The meteor can be seen against the backdrop of clear blue skies above Canada’s largest city on Wednesday
Robert Lunsford of the American Meteor Society said he has ‘no doubt’ it was a meteor entering the Earth’s atmosphere
Meteor experts said it was exceedingly rare for a rock to be seen quite visibly above major population centers
After she tried to record the swans, she then aimed her phone back in the direction of the sled team. That’s when she saw the strange object in the sky.
‘What I thought I saw was a kite, it looked like someone had let their kite go,’ she said.
‘It kind of looked angular, purple and greenish just like shiny looking thing and then before you blink an eye it’s gone.’
On social media, Twitter users from Central and Western New York posted messages saying the noise was so loud their houses shook.
A woman named Heidi tweeted: ‘House shook in Clay – super loud noise that made me think something landed on my roof!’
‘In the city of Syracuse and I heard it. Thought something fell on my house!’ tweeted Syracuse resident Mary Wasilewski.
Heather Trovato, a resident of nearby Liverpool, New York, tweeted that the noise was ‘so loud and scary’ that she ‘thought a tree fell on my house.’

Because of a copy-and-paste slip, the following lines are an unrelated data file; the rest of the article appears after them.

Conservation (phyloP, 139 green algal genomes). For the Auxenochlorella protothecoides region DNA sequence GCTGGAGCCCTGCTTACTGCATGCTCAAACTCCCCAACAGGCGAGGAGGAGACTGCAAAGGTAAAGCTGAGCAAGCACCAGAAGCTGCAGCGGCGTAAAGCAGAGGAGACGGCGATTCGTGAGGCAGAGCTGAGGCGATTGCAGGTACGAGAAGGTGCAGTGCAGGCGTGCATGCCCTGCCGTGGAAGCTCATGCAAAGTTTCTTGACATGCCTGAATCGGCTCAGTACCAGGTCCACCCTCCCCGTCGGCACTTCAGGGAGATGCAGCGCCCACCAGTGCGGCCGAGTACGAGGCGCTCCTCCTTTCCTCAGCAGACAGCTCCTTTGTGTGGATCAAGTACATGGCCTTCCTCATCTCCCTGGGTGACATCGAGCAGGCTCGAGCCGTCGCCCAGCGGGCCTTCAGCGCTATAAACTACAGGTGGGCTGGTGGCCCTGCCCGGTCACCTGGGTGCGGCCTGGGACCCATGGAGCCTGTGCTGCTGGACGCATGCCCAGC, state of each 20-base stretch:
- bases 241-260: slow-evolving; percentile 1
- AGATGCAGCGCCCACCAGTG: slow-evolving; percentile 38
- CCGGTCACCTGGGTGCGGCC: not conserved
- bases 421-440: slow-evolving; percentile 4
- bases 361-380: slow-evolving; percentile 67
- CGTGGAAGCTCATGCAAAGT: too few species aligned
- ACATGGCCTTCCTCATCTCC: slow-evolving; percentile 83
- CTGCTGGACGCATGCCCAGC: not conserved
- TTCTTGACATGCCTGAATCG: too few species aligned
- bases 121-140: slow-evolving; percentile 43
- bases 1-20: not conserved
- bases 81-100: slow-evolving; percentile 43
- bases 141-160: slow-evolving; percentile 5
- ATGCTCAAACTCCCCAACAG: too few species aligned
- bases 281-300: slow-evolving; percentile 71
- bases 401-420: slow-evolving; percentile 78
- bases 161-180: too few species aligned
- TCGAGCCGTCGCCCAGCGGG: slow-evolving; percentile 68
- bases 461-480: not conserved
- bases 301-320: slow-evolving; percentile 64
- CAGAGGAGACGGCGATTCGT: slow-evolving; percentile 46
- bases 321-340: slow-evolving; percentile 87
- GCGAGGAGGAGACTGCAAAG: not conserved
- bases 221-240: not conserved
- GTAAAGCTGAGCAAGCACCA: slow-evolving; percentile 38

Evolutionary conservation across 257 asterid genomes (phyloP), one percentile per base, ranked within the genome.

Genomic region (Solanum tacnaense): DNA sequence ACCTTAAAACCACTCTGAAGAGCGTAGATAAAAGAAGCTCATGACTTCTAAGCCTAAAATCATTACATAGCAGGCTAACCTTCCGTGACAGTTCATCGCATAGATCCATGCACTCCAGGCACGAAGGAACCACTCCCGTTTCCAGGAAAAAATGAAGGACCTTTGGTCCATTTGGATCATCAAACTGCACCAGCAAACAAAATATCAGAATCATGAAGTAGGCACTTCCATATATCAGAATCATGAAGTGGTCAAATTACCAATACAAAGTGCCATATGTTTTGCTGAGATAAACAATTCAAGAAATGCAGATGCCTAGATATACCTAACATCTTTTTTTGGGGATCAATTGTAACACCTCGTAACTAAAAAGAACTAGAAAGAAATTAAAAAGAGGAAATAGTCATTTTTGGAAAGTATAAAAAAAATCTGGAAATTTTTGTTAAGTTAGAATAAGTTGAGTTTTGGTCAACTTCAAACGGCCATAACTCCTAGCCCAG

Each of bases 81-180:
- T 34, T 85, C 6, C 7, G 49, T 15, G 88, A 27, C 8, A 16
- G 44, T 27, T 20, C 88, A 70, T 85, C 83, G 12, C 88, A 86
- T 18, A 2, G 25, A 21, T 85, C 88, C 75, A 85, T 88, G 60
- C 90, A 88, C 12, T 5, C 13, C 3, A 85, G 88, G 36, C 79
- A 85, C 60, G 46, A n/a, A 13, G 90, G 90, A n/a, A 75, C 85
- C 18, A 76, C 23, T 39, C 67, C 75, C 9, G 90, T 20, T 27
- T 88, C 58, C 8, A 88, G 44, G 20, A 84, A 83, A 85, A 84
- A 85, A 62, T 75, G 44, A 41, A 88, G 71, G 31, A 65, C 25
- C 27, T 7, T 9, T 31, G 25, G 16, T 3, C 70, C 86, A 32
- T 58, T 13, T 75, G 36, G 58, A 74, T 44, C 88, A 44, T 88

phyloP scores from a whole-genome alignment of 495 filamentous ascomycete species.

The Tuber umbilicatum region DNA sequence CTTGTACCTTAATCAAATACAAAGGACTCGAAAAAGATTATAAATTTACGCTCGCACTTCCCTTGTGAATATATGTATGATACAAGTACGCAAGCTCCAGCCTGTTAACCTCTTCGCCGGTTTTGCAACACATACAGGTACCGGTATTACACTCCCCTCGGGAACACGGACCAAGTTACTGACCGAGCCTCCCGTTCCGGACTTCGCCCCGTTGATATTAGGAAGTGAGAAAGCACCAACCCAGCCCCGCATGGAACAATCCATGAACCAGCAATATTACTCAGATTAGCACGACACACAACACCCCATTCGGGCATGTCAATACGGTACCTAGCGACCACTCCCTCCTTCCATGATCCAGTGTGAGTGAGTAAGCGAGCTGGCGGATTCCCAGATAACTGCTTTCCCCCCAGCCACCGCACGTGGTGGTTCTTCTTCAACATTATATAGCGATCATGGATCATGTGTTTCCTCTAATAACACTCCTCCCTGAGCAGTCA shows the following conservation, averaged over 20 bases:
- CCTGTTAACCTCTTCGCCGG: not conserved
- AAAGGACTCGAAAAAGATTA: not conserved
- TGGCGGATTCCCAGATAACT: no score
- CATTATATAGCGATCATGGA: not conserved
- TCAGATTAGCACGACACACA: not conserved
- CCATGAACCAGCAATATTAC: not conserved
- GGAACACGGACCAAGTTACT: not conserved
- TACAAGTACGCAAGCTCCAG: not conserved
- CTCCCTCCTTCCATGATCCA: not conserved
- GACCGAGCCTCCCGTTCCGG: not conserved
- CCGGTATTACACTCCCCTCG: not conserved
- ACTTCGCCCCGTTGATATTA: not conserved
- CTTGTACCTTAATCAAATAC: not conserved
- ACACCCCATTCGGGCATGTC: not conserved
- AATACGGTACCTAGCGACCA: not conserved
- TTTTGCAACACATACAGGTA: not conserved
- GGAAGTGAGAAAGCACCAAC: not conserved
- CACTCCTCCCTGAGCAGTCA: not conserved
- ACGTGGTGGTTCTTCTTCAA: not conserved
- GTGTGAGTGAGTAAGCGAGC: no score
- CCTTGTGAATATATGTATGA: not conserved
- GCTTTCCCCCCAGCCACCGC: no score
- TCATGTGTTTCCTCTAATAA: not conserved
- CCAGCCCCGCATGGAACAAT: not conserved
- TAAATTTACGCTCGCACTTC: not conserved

‘Literally shook the whole house,’ she tweeted.
A camera affixed to the CN Tower in downtown Toronto caught the moment just before a bright flash lit up the skies over the city
The image above shows the flash after the meteor entered the Earth’s atmosphere on Wednesday afternoon
Theresa Harris tweeted: ‘Same here in Cicero.’
Another Twitter user wrote: ‘Heard it here in Oswego County as well.’
A Central New York resident named Willy tweeted: ‘Shook my whole house and I’m in Strathmore.’
Twitter users in nearby Bridgeport and Fairmount also reported similar sounds.
Robert Lunsford of the American Meteor Society said he has ‘no doubt’ it was a meteor entering the Earth’s atmosphere.
‘It couldn’t have been anything else,’ Lunsford said.
Twitter users throughout Central and Western New York reported hearing the meteor on Wednesday afternoon
He added: ‘To have something so close to a major city, that’s pretty rare.’
Lunsford said usually most meteors just ‘drop in the water.’
An EarthCam positioned at the top of Toronto’s 1,815ft CN Tower skyscraper showed a massive flash of light engulfing the entire metropolitan area.
Cooke said that the meteor’s low entry speed suggested it was likely a remnant of an asteroid.